Stealing Candy From Your Own Baby on Halloween

Jews and Gentiles Face Similar Sweet-Tooth Dilemma

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By Lenore Skenazy

Published October 28, 2013, issue of November 01, 2013.
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Coming soon, to a child you love: candy!

Lots of it, in heaping bagfuls, and with it the belief that somehow you can and must make a sensible, sensitive, child-centered, adult-led, informed, rational, gentle, crafty, flexible, caring and healthful plan regarding the booty’s lifelong impact on your child’s health, teeth, eating habits, food obsessions and body image.

That’s not too much to ask, right?

While Jews get off easy when it comes to Santa issues — or at least they used to, when they could just say, “Forget it, bubele, he doesn’t exist!” — Halloween is an equal opportunity holiday, bringing the candy conundrum to Jew and gentile alike. From what I can tell, both groups are busy trying to make the perfect game plan. But it’s possible that the Jews (being Jews) feel a tinge more guilt about whatever plan they’ve chosen.

“His very first Halloween, maybe he was 3 or 4, I made the hugest mistake I’ve ever made in my entire parenting career,” said Amanda Hass, a New York City publicist and mother of Jake, now 13. “I had him all dressed up in a train costume that I made myself. And the very first time that we knocked on a door, he was like, ‘Oh my God — they gave me candy!’ and I said, ‘No, no, don’t eat it. You save the candy and you bring it home and I get to look it over and we’ll figure it out later and….’ I don’t know what I was thinking! He was traumatized for life.”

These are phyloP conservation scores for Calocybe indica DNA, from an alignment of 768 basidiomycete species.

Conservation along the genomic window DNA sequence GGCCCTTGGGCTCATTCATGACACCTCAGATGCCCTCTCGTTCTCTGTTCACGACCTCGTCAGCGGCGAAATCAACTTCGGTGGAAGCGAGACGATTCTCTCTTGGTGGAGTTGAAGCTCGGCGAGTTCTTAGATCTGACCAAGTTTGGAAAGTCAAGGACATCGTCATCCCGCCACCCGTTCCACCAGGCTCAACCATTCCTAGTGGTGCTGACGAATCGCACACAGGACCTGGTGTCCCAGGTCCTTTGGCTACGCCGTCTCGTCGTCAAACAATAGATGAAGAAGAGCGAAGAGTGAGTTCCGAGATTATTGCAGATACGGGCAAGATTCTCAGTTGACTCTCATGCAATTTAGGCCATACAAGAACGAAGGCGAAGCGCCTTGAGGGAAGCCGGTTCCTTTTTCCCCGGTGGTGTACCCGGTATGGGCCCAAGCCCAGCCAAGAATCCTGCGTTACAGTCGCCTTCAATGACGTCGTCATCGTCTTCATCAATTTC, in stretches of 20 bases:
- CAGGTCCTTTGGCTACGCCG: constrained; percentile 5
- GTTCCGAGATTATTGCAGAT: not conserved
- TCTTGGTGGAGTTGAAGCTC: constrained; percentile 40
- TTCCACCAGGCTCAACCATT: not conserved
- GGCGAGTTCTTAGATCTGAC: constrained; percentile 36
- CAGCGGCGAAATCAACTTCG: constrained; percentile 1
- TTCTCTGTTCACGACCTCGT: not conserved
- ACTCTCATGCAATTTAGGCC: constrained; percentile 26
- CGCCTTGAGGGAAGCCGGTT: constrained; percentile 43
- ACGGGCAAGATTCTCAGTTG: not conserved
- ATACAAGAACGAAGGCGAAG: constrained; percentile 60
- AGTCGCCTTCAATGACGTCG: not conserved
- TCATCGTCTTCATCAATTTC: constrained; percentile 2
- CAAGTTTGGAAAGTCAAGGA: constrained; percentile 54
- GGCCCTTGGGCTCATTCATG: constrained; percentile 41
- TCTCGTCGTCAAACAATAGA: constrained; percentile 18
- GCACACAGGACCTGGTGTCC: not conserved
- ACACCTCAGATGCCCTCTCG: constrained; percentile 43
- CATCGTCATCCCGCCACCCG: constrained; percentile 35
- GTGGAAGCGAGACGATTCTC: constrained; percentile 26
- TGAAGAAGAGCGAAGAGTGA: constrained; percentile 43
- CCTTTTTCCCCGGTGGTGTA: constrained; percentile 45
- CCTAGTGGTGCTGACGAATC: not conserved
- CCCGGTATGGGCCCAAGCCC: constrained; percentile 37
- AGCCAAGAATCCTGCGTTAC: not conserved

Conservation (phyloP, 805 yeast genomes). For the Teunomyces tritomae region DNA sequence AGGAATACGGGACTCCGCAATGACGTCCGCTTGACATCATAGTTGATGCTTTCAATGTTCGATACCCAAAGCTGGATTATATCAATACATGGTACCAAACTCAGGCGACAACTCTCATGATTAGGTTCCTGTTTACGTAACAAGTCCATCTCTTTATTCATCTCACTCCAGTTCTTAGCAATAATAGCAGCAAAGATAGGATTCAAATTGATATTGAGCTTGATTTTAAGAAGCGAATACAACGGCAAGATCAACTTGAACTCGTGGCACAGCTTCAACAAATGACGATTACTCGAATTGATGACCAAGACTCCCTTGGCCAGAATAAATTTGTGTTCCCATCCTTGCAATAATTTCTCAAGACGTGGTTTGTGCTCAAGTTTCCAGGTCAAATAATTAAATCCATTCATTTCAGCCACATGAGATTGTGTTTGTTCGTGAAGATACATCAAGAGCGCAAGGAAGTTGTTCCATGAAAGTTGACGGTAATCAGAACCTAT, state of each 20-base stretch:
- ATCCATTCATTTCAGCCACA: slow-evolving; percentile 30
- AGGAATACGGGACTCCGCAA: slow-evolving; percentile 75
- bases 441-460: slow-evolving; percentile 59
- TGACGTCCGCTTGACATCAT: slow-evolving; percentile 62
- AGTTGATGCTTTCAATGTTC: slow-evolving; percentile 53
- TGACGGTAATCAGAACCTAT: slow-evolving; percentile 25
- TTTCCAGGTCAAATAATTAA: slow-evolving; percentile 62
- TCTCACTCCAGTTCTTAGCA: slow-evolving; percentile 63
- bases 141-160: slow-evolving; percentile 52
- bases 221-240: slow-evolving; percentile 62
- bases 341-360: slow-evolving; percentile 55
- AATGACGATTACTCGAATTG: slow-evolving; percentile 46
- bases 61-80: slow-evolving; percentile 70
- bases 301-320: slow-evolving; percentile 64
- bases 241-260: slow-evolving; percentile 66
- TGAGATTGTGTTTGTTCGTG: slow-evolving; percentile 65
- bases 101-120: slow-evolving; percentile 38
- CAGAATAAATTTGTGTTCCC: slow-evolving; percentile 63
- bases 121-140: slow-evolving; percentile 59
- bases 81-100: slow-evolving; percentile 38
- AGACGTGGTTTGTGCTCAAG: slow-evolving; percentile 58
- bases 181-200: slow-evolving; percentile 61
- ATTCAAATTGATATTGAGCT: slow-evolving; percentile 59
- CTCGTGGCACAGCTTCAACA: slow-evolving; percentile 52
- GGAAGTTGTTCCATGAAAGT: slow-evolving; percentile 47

As Jews have enjoyed a long relationship with psychology (and moms), I asked Hass to please put Jake on the phone: “Jake, what happened the first time you went trick-or-treating with your mom?”

“I think I was crying for a while and she sort of backed down.”

“Were you traumatized for life?”

“No.”

And there you have it. As parents, we try to make things work, and oftentimes they don’t. Not such a big deal. But when staring down candy with a capital “C” that rhymes with P that stands for “periodontal issues” and “pulchritude,” it’s hard for parents to realize that.

“I thought I was doing everything right in terms of teaching my son what is an appropriate amount of candy,” said Debbie Koenig, author of “Parents Need To Eat Too.” But when she watched her son trick-or-treating for the first time, when he was 5, she saw him gobbling down 90% of everything he got. On a dime, she decided to invoke the “Switch Witch.”

The Switch Witch is a relatively new childhood character whose job description is strikingly similar to that of the Tooth Fairy. Except instead of taking away teeth and replacing them with money, she takes away candy and replaces it with a toy.


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